Possibly the largest collection of human deformities in one place, the University of Amsterdam’s anatomical and embryological museum began as the private teratological collection of Gerardus Vrolik (1755-1859) and his son Willem Vrolik (1801-1863). Both were professors of anatomy at the Athenaeum Illustre, the predecessor of the University of Amsterdam.
Teratology is the study of deformity, a popular subject for anatomists in the 18th and 19th centuries. Willem wrote extensively on deformities, including cyclopia, the pathogenesis of congenital anomalies, and conjoined twins. His personal collection of specimens built onto that of his father, resulting in several thousand items left behind at his death.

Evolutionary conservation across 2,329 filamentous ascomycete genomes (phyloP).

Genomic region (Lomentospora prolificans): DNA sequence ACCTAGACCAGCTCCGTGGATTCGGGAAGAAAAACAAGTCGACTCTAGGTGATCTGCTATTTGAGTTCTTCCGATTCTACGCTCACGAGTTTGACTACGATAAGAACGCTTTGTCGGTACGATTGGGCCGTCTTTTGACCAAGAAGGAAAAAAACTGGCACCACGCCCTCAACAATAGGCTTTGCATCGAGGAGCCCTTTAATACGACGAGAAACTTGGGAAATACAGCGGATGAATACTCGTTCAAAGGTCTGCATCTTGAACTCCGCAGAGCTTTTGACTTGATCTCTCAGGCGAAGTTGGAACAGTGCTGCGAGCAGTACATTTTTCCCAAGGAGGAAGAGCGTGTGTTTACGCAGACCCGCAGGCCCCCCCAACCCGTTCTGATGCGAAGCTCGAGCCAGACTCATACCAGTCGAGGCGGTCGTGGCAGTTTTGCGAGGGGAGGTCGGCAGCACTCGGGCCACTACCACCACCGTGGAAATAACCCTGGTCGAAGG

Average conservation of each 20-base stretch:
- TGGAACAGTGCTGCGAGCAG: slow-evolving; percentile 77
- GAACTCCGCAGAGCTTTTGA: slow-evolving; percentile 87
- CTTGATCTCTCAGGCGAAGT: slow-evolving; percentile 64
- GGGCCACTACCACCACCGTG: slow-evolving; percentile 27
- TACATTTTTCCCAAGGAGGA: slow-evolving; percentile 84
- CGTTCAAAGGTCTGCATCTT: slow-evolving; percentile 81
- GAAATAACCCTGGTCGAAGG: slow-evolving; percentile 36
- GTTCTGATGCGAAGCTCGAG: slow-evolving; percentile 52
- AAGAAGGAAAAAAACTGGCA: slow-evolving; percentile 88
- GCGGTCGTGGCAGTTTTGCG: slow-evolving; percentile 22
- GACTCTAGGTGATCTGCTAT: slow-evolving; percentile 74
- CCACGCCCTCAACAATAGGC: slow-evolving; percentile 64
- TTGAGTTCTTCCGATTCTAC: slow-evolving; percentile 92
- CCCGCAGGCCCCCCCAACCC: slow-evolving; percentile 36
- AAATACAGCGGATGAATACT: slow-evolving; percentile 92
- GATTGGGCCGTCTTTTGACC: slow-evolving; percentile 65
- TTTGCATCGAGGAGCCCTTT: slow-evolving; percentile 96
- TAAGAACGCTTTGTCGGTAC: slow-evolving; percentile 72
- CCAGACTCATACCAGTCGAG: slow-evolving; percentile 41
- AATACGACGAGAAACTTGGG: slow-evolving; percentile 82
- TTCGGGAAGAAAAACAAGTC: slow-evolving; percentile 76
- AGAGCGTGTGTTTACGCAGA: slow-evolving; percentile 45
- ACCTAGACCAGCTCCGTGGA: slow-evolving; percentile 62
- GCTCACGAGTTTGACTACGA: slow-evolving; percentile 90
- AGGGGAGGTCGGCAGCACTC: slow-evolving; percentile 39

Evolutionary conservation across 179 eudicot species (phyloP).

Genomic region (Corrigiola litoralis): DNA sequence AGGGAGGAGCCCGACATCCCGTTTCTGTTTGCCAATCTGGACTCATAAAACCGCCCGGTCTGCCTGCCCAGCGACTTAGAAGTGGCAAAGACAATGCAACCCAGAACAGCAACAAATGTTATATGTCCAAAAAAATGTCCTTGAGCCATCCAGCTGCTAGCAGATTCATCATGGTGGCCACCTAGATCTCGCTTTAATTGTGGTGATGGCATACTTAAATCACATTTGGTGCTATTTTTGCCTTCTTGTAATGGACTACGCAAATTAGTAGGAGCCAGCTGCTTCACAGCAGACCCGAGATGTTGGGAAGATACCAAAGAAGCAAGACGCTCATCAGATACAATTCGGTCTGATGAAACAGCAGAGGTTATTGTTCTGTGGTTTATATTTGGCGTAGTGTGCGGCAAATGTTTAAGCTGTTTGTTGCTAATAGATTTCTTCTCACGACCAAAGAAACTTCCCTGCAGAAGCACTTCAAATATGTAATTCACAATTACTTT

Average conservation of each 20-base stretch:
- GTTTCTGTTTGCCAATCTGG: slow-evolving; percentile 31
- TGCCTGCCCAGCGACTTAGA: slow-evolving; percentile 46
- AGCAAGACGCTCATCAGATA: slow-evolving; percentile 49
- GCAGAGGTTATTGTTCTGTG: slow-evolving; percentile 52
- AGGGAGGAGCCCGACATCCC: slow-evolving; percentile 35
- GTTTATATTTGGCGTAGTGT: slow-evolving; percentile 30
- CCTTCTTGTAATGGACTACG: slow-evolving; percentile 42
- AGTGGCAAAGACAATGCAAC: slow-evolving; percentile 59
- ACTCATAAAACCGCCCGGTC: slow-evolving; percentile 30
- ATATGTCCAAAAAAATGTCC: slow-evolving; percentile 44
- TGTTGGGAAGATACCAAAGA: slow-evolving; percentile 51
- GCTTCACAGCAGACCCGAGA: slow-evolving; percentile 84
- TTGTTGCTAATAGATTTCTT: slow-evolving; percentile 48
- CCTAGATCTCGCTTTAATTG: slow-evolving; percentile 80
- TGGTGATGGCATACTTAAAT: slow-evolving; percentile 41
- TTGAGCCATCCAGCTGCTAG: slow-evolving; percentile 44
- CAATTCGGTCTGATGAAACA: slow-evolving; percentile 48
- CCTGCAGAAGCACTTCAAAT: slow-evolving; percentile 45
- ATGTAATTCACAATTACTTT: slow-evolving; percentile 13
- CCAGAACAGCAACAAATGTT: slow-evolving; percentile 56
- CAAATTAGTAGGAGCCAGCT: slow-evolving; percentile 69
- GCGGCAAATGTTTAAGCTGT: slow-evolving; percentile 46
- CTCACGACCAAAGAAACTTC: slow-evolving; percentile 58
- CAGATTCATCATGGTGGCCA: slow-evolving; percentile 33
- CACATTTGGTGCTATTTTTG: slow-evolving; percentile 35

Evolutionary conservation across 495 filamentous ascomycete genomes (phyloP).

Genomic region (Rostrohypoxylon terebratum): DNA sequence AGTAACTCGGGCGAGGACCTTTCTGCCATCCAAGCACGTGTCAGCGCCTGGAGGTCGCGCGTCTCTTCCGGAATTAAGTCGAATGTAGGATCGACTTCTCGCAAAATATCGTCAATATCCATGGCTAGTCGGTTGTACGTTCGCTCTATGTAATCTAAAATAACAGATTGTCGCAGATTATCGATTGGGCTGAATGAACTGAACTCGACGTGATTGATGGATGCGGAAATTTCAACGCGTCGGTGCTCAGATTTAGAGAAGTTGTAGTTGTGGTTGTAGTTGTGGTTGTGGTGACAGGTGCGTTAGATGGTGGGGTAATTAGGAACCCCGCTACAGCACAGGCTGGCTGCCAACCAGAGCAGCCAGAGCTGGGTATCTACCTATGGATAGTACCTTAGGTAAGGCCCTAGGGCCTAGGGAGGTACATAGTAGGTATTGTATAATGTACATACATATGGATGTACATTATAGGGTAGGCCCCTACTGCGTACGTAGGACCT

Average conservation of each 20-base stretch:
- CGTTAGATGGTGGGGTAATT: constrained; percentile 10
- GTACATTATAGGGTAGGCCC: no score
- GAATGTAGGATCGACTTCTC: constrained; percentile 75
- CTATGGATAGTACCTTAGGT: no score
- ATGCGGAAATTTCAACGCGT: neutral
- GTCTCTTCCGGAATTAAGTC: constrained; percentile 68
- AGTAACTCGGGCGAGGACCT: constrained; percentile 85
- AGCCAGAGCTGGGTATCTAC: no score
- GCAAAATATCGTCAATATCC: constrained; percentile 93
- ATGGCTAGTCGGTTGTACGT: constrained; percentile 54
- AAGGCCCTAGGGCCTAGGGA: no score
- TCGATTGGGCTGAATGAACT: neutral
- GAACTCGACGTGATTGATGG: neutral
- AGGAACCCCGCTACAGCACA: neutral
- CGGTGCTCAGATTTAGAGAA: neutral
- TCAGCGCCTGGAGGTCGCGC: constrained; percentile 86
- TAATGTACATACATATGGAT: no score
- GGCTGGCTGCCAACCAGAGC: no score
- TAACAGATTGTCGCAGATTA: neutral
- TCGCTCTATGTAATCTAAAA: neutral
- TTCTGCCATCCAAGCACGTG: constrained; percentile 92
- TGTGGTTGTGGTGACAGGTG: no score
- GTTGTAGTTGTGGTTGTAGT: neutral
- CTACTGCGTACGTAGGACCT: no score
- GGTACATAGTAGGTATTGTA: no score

The collection was purchased by the city of Amsterdam in 1869 and eventually found its home at the university. Other anatomical collections have been added to the museum over the years, including a collection of bone pathology, a dental collection, and other teratological specimens. There are also a number of animal specimens in the collection.
Since 1994, 150 specimens displaying anatomical oddities or deformations have been on display.